Monthly Archives: May 2014

Joyous Hearts and Minds

Friday, May 30, 2014

The move we undertook a year ago brought us down to the south end of Lake Coeur d’ Alene.  We are much closer, happily so, to the Coeur D’ Alene tribe. For centuries and centuries, veritable eons of time, the Sch’isu’umsh lived in a territory that stretched from the Canadian border in the north, to the plains of Montana, to Central Washington in the west, and down south to the lands of the Nez Perce. It was the French trappers who gave them the name Coeur d’ Alene, heart of the awl, referring to the skill and tenacity of the traders.
David Matheson, a member of the tribe, set down his knowledge of tribal teachings, of the oral history passed down through the ages, and describes with remarkable skill and beauty the times lived before the coming of the white man. Red Thunder is an extraordinary book, one I would recommend to anyone. It thrilled me to imagine lives lived in harmony with nature. While we like to think we have improved our lives every step of the way, I found myself lost in thought about the old ways and the wisdom of the teachings.
Passions and struggles remain the same in spite of our advanced technology. All people pray for the well being of their loved ones, in every corner of the planet. Revering ancestors is common to all cultures. The Creator is defined by all people in a myriad of ways. It is the great universal themes that Matheson touches on so brilliantly.
As is common with many books that end up on my shelves, it begins with a recommendation. One of the byproducts of the writing life, is that people will often tell me of a book they think I should read. Often these titles are in notebooks, or scratched on something in my purse, or forgotten about until they re-surface again. Last summer, a new friend told me about Red Thunder while we were enjoying breakfast at the Circling Raven Golf Course. One year later, I had some time to kill before getting a pedicure of all things, and wandered into a gift shop in the lobby. My idea was to pick up a magazine and pass the time on one of the comfy leather couches. Informed that they did not carry such items, but had some books, I browsed through the selection and the title rang a bell. When the clerk told me it was written by the C.E.O. I decided to pick it up. Reading this wonderfully inspirational story has served to increase my gratitude for the years we have enjoyed and cherished on the beautiful lake we call home.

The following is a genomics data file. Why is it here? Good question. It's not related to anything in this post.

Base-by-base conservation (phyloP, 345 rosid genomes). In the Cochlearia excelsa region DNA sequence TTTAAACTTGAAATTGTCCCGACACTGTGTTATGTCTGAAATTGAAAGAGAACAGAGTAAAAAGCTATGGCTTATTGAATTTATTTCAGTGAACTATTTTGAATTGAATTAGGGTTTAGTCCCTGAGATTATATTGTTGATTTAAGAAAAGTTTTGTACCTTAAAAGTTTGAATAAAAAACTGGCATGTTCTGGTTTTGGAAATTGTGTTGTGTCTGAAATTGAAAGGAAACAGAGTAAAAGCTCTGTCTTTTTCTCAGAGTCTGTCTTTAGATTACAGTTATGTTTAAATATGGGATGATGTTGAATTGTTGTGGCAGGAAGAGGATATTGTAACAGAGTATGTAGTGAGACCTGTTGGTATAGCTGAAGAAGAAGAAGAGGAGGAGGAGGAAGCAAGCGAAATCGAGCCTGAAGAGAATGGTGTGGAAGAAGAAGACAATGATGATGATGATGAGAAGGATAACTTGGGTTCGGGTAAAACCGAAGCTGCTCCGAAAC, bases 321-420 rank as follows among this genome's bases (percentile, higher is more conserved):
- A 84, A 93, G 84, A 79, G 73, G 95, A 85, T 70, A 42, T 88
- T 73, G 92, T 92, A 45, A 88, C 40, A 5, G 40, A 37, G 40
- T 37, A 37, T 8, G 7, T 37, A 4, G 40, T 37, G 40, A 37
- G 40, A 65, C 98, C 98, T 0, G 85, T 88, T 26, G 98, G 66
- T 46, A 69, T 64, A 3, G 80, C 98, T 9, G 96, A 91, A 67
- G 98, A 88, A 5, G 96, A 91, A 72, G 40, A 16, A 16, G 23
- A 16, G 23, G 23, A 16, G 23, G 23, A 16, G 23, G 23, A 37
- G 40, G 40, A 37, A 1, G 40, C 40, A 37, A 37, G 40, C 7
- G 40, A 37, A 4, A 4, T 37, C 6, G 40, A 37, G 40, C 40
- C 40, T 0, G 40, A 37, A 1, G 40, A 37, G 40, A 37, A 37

David Matheson has a M.B.A. from Eastern Washington University. He has served as the Deputy Commissioner for Indian Affairs for the U.S. Department of the Interior. He has been an adviser for the President’s Commission on Reservation Economies. In keeping with tradition, he has been a delegate to the People’s Republic of China’s Native American Trade Mission. More honors are listed. This is an impressive man by any measure. As with all writers who strive to bring the past back to life in writing historical fiction, he has met this challenge with extraordinary skill.
“Just to be in nature has medicinal power. It opens your heart and soul. As you turn your mind to nature, your soul is refreshed. When the soul is renewed, the heart and mind are joyous and the body is healed. Nature makes you turn to the Higher Power in thankfulness. Moreover, in your spiritual thanksgiving, the soul rejoices. The healing power of the natural world is magnificent” (page 74)Reading Red Thunder allowed my soul to sing. It reminded me to give thanks, each and every day, to the Creator who bestowed us with the gift of life. I will be forever grateful that I had the good fortune to pick up this remarkable book.

Cayenne, Turmeric and Ginger

Wednesday, May 28, 2014

Jhumpa Lahiri’s, The Lowland is a complex and fascinating novel, set in a section of Calcutta called Tollygunde. The title refers to the geographical region where two brothers take up their rendezvous with destiny. Maureen Corrigan of N.P.R begins her review with this sentence: “Geography is destiny.”
Tollygunde fills up with water during the monsoon season and there it sits, home to water hyacinths giving it a striking green color, but robbing any passerby of firm footing. Some creatures lay eggs in the mud, and manage to survive by hiding in it until it is dry and firm enough for them to escape. The lives of the two brothers seem similarly perilous. Subbash, the elder, is responsible, studious and cautious. His younger brother Udayan is the polar opposite, finding adventure and risk in the burgeoning Naxalite movement of the sixties in India. There is high tension in the description of these times. As a decidedly western observer, it struck me as an impossible and thoroughly unlikely dream to bring  Maoist society, with all inherent rigidity, to the multitude of contrasts that make up the rich and complex social structure in India.